Wednesday, September 20, 2017

Coaching: Helping People Improve the Results of the System

Comments on: Lean Quote: Coaching is about...Others

I wouldn't put it as "their own problems and improve their own performance." I do agree it is about helping others. But especially for management I think it is more about helping people improve the results of the overall system.

That does include helping them grow and improve their capabilities. But a huge part of what is holding back the performance of our organizations is the limited understanding of how to improve the overall system. Just improving yourself doesn't necessarily improve the overall results.

In a similar way an athletic coaches focus is on how to improve the team. A big part of that is how to improve each team member but the interactions (how everything works together) are often more important than the individual improvements.

It is important to give people the tools they need to understand how to improve the system including how they fit and how important interactions are within a system.

Related: Helping Employees Improve - Manage the System to Take Advantage of the Strengths Each Person Has - Lessons for Managers from Wisconsin and Duke Basketball - The Psychology of Change is Often the Trickiest Part of Process Improvement

Thursday, September 14, 2017

Quit Looking for Silver Bullets and Get to Work Improving Management

My comments on There Are No Silver Bullets:

It is somewhat amazing that nearly everyone would agree with the sentiment that there are no silver bullets but if you evaluate what they seek for management improvements they want silver bullets :-(

If you like to find the silver lining amidst clouds this tendency to want magic solutions means that you can make great progress if you are willing to do the work. Others are not using well known management improvement strategies not because they don't work but because they are not silver bullets.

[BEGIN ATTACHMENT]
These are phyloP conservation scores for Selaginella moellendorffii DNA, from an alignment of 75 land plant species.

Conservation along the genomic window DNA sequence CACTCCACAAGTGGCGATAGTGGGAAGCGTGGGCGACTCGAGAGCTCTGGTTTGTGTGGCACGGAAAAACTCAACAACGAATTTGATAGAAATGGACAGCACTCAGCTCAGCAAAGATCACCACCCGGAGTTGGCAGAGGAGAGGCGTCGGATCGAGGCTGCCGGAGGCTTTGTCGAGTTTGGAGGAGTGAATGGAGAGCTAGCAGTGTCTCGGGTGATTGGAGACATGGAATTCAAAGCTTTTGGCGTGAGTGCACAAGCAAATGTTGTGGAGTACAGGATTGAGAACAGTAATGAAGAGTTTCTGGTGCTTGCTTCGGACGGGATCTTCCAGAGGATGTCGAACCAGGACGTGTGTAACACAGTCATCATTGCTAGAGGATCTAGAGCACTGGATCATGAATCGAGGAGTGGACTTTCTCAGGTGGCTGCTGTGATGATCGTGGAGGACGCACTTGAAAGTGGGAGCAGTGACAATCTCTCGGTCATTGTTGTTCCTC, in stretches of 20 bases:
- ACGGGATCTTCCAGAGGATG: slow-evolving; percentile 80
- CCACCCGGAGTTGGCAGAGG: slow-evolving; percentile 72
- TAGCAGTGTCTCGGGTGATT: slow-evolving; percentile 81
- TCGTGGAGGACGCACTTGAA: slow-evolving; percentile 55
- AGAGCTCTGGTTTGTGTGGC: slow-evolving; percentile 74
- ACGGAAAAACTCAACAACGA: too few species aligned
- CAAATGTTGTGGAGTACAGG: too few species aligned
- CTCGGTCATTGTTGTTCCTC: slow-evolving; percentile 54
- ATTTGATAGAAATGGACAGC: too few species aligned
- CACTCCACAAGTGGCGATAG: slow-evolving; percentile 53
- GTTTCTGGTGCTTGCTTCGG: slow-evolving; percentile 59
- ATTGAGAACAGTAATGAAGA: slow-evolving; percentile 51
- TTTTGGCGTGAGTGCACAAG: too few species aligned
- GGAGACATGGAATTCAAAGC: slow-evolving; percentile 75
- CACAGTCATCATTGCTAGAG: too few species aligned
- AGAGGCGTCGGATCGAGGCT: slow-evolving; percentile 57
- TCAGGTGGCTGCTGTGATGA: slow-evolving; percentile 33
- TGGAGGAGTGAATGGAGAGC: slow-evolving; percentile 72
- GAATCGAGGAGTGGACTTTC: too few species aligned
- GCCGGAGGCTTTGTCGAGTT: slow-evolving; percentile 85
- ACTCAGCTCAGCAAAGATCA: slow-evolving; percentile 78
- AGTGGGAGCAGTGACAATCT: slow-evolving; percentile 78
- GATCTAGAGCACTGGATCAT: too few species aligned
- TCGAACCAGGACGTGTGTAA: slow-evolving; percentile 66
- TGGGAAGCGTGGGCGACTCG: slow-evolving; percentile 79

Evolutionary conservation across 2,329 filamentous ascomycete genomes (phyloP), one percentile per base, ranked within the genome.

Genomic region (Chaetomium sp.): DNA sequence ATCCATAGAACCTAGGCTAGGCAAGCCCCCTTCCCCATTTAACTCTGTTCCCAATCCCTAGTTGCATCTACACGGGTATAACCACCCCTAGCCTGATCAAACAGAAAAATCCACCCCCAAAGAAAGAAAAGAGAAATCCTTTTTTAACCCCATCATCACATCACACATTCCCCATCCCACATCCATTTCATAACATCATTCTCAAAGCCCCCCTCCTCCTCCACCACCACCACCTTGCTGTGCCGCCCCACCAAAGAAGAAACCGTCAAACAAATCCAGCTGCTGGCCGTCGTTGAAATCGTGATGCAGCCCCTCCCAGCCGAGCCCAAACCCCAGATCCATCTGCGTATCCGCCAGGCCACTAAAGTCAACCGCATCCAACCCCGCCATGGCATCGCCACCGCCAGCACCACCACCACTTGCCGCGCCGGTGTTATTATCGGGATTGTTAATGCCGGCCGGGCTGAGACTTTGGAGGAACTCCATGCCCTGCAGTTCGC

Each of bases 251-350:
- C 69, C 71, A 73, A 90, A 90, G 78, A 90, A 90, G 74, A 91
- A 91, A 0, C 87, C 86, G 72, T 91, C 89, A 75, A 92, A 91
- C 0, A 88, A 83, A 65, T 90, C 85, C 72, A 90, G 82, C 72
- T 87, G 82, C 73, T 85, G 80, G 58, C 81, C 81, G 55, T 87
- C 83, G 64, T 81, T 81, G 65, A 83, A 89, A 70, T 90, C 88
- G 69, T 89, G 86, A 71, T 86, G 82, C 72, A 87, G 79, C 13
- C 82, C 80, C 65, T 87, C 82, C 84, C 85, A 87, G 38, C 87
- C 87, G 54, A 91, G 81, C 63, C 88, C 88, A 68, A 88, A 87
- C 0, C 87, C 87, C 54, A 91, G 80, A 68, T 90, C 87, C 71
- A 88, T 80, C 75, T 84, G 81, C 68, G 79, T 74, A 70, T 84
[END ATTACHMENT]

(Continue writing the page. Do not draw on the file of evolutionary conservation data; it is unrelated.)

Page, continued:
Related: Why Use Lean if So Many Fail To Do So Effectively - The Quick Fix Doesn't Exist - Everyone wants instant pudding

Thursday, September 07, 2017

People and Robots Together

Comments on: The Coming Auto Industry Battle: Toyota’s People vs. Tesla’s Robots?

Toyota's method is the best and will continue to be.

However, I believe we have reached a turning point where the effectiveness of industrial robots has greatly improved. For several decades it was pretty easy to predict wholesale adoption of the robots will save us mantra would be followed by failure. I still strongly believe Toyota's method (thoughtful use of robotics to enhance people is the best strategy). But the ease of using robots to succeed in the long term is much enhanced these days.

Robot first strategies are going to be succeeding quite a bit going forward. Yes those efforts might not be good enough when competing only with companies using the best strategy well (but that will be rare).

I wrote some about this in a recent blog post: Technological innovation brings great opportunity for improving results and our quality of life. But transforming potential benefits into real results comes with many challenges...

Essentially I see people today too dismissive of the usefulness of industrial robots. And they have past examples to point to in showing how a large commitment to robot first failed. It isn't that today robot first is the best strategy but I do believe the real world conditions have improved to make the blanket assumption that such efforts will fail as unwise.